2017-06-20T11:13:00-04:00

"For the first time, a growing number of young people actually think freedom isn't a big deal," says sociologist Frank Furedi, who's an emeritus professor at the University of Kent and author of the new book, What Happened to the University: a sociological exploration of its infantilisation.

The university was once a place where students valued free speech and risk taking, but today "a very illiberal ethos has become institutionalized," says Furedi. "In many respects, it's easier to speak about controversial subjects outside the university...It's a historic role reversal."

Furedi sat down with Reason's Nick Gillespie to talk about the roots of this intellectual shift on campus—and how to fix it.

Edited by Mark McDaniel. Cameras by Jim Epstein and Kevin Alexander. Music by Bensound.

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5 Clichés Used to Attack Free Speech

2017-06-16T09:50:00-04:00

We live in perilous times when it comes to free speech, and the threats are coming from both the left and right. The president has threatened legal action against the media, and progressive activists have used violence to shut down campus speakers they don't like.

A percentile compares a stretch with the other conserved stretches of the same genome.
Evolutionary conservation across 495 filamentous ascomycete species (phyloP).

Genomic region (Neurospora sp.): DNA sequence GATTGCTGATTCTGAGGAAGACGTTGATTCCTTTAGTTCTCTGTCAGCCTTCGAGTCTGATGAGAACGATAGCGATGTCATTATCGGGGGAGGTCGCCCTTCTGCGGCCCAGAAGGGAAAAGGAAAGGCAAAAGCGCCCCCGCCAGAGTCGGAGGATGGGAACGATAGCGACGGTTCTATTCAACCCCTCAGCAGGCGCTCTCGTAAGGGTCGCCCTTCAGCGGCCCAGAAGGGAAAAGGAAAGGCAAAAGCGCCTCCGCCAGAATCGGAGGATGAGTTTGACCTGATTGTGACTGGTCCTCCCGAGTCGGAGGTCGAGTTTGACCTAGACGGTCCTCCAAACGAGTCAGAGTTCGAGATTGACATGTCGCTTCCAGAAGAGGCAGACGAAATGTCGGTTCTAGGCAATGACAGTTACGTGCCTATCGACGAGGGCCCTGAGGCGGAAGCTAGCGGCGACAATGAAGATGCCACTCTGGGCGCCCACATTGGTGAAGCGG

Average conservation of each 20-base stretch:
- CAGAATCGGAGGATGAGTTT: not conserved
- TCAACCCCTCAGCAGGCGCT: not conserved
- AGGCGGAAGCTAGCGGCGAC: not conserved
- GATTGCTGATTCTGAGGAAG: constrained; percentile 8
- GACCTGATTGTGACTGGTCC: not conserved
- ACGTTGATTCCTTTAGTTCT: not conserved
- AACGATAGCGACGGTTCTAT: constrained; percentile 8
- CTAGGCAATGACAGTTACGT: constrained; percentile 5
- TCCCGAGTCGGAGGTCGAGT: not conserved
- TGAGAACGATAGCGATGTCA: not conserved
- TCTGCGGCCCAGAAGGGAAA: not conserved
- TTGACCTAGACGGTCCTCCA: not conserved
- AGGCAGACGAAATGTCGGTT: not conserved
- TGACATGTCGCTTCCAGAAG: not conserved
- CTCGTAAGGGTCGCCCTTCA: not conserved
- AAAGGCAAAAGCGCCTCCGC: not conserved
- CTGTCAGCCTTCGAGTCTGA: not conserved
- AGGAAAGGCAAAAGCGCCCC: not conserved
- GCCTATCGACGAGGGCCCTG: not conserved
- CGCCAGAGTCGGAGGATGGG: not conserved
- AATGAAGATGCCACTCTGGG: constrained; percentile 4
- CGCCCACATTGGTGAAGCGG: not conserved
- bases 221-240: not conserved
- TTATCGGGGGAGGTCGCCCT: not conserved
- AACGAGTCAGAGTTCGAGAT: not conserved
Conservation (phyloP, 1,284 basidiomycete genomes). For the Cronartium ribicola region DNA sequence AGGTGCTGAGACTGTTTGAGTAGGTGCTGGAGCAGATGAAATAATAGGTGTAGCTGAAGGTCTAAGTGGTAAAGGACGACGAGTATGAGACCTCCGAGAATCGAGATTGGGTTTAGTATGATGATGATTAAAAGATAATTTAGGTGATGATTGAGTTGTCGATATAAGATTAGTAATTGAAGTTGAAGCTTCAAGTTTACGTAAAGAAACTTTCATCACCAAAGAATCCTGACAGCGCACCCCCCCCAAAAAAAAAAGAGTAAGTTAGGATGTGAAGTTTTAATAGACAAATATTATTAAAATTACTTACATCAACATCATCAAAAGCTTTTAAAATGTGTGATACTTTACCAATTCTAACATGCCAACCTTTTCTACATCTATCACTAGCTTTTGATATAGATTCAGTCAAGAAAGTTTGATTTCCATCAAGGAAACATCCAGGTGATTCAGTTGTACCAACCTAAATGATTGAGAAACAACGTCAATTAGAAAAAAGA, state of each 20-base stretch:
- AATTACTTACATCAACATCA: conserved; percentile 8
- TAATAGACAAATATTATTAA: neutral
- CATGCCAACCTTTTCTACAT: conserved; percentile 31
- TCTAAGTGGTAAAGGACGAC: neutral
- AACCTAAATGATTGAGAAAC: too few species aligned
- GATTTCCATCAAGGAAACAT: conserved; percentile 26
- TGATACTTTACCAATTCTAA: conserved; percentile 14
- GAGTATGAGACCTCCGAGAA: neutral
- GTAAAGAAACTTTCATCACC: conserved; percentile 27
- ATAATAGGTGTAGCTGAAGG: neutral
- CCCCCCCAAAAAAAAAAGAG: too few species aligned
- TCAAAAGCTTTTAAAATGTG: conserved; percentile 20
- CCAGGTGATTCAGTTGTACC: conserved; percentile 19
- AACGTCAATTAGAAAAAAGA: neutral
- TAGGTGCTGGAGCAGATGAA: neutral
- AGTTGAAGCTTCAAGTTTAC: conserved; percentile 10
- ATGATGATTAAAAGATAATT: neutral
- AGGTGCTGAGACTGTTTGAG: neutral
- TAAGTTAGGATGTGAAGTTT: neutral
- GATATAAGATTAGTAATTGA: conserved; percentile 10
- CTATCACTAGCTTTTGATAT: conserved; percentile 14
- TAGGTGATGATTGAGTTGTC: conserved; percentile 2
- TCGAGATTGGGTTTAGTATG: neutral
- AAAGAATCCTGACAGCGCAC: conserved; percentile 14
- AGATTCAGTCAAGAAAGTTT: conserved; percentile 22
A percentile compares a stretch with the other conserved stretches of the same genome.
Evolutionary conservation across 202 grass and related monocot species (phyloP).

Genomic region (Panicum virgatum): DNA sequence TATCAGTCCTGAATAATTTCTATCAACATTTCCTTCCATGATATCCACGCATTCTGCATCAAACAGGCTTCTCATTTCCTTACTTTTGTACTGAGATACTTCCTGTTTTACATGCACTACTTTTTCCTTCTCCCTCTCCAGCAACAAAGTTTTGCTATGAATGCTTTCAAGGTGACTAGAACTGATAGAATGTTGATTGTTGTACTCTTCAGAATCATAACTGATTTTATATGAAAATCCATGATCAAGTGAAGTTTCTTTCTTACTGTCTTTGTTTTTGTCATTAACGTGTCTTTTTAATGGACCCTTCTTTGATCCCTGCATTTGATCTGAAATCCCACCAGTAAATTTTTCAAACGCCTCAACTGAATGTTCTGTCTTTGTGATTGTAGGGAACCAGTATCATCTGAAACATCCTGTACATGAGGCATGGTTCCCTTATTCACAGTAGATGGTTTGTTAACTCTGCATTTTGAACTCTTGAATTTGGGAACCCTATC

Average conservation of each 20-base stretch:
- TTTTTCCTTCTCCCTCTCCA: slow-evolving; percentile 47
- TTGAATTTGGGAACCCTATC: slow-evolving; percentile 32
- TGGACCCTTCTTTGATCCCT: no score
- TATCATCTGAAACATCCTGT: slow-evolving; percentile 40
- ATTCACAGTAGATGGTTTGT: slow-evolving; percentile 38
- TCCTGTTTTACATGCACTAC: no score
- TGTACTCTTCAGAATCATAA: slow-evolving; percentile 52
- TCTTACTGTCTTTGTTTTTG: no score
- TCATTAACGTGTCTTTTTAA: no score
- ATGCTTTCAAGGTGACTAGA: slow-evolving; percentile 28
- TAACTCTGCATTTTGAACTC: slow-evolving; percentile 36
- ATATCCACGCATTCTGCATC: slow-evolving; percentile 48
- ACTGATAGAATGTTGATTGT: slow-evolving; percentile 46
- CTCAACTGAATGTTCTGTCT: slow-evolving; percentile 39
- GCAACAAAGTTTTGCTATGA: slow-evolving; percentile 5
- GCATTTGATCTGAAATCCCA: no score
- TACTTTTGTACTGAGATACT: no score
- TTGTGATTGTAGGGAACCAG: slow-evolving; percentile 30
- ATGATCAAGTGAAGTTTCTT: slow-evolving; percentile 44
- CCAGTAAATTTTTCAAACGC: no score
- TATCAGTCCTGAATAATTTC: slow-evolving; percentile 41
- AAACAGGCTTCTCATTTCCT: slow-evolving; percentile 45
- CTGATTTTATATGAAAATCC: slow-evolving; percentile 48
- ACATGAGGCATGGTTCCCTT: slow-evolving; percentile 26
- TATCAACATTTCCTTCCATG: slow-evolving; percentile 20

In The Los Angeles Times, former federal prosecutor Ken White has some sharp insights on how to fight back against the would-be censors by shredding the most-popular clichés used by people trying to make the rest of us shut the hell up.

If today's calls for suppressing speech teaches us anything, it's that we can never take the First Amendment for granted. Even if the Supreme Court is on our side, free expression will only continue to exists if we're brave enough to make it ourselves.

Produced by Todd Krainin. Camera by Jim Epstein.